Friday, January 29, 2010

Container for powdered thick tea, chaire

Ntsume is container for powdered thin tea, which we have been using in our lessons. Common type is wooden and urushi lacquered (on the left). Different type of container is used in thick tea temae. It is ceramic container (chaire) with pouch (shifuku). The one used at our hatsugama is in the right picture. Isn’t the pouch beautiful?

Thursday, January 28, 2010

Organic powdered tea

I got complimentary powdered tea. It is organic tea from Kyoto. This powdered tea looks like matcha, but it’s different. I believe this is made from sencha, not tencha (matcha ingredient). You just put the powder into a tea cup and add hot water. That’s it. It had similar smell as matcha, and I found slight of woody aroma. The prepared tea was murky green. It had green tea flavor, but it tasted totally different from sencha or matcha. It was easy and tasted good. I could taste little powdery texture in the aftertaste.

Wednesday, January 27, 2010

Sweets of the day, Nov 25 ‘09 – Jan 6 ‘10

Here are the sweets from past tea lessons. I don’t remember how tastes were liked for some of them (^_^;)

Nov 11
It is difficult to see, but it has yellow ginkgo leaf design.

Nov 30

Dec 2
This was very interesting confectionery. Real dry persimmon is used for this sweet. Been pest was inside. Japanese confectionery are often formed into shapes with been past that reflect the seasonal food, flower or scenery. But this one is used real flutes.

Dec 9
It is chestnut shape, and had small pieces of chestnut.

Dec 16

Dec 28

Jan 6
At Hatsugama, there are two kind of sweets are served. Sweet in the round tray is called hanabira-mochi, which has burdock root in it. Look at the picture. Something sticking out from the sweet is the burdock. It is special sweet for New Year. I don’t usually like it very much, but this year’s one was better. It was not that bad, I thought. Sweet on the square trey is higashi, dry confectionery

Monday, January 25, 2010

Sweet from Oguchiya, Hiro’s favorite

Lucky us! We got to see classic music concerts two months in a law. So, we went to Nagoya this weekend again. We were absorbed in Beethoven Symphony No. 7. I felt cheerful sense and tremendous energy in various expression. Now I’m listening to it over writing this blog.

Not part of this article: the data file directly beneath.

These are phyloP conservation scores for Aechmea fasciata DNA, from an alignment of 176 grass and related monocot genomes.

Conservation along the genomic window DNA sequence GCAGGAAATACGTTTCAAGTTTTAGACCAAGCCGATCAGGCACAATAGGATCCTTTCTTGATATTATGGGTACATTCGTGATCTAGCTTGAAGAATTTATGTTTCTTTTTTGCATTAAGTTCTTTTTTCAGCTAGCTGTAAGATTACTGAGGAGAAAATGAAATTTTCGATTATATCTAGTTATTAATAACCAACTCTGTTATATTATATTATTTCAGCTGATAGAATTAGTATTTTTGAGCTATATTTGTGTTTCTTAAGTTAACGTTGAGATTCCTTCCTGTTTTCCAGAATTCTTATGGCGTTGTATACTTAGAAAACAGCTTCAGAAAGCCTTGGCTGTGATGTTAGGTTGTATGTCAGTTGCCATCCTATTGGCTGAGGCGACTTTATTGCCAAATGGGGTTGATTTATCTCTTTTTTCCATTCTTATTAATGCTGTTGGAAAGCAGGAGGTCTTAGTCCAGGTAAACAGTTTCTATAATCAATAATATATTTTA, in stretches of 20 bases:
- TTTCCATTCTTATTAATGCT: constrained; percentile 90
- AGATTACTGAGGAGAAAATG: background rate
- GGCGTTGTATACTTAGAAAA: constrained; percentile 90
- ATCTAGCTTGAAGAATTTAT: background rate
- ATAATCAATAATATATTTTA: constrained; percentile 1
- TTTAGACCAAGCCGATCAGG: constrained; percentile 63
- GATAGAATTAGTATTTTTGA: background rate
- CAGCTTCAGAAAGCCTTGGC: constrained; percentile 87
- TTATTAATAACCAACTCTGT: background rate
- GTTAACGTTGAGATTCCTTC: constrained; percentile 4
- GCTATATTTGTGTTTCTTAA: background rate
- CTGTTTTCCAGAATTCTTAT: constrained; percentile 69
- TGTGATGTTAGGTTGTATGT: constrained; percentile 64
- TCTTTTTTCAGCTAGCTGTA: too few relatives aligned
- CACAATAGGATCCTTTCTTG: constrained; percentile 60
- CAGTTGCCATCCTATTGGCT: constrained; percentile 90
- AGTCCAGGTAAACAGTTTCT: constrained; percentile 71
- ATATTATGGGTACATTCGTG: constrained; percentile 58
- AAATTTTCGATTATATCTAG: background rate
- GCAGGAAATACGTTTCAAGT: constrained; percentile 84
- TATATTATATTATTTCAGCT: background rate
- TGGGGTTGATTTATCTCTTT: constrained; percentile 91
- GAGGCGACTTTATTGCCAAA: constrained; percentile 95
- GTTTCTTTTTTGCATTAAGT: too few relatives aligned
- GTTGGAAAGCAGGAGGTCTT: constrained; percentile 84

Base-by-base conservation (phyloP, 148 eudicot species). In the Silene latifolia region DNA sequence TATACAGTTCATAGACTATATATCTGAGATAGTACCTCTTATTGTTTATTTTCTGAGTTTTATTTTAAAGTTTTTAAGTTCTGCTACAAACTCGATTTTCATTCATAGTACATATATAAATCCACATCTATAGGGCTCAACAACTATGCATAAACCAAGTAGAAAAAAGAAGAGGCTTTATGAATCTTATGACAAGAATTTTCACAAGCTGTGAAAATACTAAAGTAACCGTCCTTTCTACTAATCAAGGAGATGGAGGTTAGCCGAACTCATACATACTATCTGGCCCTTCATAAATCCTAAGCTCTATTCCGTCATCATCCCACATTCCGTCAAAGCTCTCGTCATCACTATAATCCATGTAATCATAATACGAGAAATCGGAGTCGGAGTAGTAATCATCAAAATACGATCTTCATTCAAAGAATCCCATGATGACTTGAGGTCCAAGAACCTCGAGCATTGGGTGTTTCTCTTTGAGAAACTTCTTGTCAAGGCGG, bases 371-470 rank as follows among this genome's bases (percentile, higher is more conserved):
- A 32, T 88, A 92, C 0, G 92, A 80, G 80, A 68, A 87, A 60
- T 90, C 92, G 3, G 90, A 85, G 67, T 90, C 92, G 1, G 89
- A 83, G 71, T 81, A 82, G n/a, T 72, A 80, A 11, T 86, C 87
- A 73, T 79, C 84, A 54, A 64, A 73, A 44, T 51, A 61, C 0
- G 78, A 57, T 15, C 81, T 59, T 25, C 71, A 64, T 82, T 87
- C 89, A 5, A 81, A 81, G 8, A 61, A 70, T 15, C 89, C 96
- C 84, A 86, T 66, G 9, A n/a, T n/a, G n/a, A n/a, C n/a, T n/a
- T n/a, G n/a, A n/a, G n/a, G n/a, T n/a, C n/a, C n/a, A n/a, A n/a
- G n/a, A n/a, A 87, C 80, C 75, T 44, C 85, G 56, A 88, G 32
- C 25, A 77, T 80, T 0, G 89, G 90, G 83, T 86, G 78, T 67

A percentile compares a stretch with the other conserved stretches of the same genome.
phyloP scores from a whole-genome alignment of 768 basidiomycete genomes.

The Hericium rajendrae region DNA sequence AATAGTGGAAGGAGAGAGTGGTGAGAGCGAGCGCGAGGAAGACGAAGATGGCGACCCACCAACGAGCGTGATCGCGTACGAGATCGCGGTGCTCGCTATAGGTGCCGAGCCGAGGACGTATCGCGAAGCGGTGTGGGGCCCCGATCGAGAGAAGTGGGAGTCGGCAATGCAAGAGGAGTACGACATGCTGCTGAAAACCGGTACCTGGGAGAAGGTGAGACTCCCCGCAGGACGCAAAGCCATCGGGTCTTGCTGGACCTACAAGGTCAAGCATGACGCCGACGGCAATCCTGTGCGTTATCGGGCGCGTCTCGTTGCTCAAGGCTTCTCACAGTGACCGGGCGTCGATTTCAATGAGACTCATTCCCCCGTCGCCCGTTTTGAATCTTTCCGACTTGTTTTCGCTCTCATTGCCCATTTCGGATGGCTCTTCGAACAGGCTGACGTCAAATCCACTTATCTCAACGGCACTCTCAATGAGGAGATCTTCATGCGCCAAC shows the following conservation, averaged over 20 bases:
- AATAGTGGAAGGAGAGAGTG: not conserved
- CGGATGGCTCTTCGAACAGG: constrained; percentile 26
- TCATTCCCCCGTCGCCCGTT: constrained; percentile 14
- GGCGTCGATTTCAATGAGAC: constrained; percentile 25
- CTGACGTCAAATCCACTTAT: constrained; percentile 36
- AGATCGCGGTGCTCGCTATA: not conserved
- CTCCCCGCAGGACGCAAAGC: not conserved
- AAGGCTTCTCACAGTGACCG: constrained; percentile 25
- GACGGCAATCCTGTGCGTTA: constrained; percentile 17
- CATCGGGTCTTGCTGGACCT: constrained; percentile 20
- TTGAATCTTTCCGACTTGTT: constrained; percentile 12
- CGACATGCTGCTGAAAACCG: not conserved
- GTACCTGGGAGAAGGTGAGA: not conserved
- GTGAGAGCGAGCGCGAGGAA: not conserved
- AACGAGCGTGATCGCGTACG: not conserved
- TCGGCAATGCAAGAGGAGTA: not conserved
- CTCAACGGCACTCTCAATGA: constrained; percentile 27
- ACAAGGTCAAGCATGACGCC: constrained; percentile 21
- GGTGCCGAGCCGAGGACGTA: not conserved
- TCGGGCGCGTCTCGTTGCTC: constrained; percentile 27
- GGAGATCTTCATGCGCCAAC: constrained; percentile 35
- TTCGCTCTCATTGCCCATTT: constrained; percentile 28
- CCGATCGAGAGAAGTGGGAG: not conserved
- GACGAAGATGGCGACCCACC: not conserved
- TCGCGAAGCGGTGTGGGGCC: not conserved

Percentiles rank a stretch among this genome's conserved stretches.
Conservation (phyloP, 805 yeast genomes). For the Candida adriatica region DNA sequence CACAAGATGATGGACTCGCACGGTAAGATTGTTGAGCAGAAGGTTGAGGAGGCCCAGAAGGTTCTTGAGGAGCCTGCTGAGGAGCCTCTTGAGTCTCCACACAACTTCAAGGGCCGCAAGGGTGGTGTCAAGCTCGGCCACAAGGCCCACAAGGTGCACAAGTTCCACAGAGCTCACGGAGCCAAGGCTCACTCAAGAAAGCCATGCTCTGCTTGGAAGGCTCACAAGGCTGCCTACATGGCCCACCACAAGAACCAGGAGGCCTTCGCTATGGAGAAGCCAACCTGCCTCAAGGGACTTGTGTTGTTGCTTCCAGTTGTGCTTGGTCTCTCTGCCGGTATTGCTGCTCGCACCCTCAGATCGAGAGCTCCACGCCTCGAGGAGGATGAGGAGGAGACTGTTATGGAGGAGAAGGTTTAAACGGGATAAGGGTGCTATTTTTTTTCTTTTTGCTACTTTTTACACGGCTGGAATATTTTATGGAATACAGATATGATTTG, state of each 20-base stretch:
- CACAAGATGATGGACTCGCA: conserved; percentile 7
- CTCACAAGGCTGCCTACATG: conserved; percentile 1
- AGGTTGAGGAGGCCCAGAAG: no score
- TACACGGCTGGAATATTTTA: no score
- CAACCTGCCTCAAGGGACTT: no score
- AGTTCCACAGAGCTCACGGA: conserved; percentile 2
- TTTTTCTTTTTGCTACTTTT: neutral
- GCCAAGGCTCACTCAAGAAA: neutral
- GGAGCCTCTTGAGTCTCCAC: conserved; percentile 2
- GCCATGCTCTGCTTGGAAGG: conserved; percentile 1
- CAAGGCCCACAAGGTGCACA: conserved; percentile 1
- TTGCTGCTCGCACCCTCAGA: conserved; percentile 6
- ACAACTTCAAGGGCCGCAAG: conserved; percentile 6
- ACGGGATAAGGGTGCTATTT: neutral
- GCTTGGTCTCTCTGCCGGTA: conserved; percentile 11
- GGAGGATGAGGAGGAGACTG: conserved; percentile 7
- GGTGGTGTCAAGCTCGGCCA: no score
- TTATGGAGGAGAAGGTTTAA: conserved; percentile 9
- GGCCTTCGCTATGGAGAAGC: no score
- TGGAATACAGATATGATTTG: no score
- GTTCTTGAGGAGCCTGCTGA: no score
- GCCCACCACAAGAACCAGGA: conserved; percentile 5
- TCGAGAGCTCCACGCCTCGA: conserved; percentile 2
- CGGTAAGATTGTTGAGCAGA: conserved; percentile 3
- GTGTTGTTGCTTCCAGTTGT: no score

<YouTube ↓ ↓ ↓ >
My favorite part is jubilant note from a quiet around 3:00.

After the concert, we looked for a Japanese confectionery shop in Nagoya, called Oguchiya. Once Hiro had a chance to have a confectionery rapped with a leaf from Oguchiya, and she really loved it. She was sure Oguchiya has a branch in one of department stores in Nagoya. We found it in Sakae-Mituskoshi, got the confection she’d had before. The sweet is called Anpu-sankira. I had it on tea time today, with sencha. It had smooth been past covered soft and springy gluten. When you bring the sweet to your mouth, you can smell faint aroma of leaf. I liked the comfortable sweetness and earthy flavor.

*You don’t eat the leaf.

Friday, January 22, 2010

Ceramic strainer teapot

Hi, everyone! Today is sunny, and a topical winter day here.

I talked about removal tea strainer teapots the other day. Today let me write about teapots with ceramic strainer.

Good things about a teapot with mounted ceramic strainer are…
- Lager space for tealeaves than removal strainer, which allows the leaves to expand well, and makes better tea.
- You can preparer few serving of tea with this type of teapots. Removal strainer teapots are not good at preparing few serving. Usually removal strainers are not deep enough to reach the bottom of teapots, so you need pretty of water to soak tealeaves when brewing.

There are some minor negative points with ceramic strainer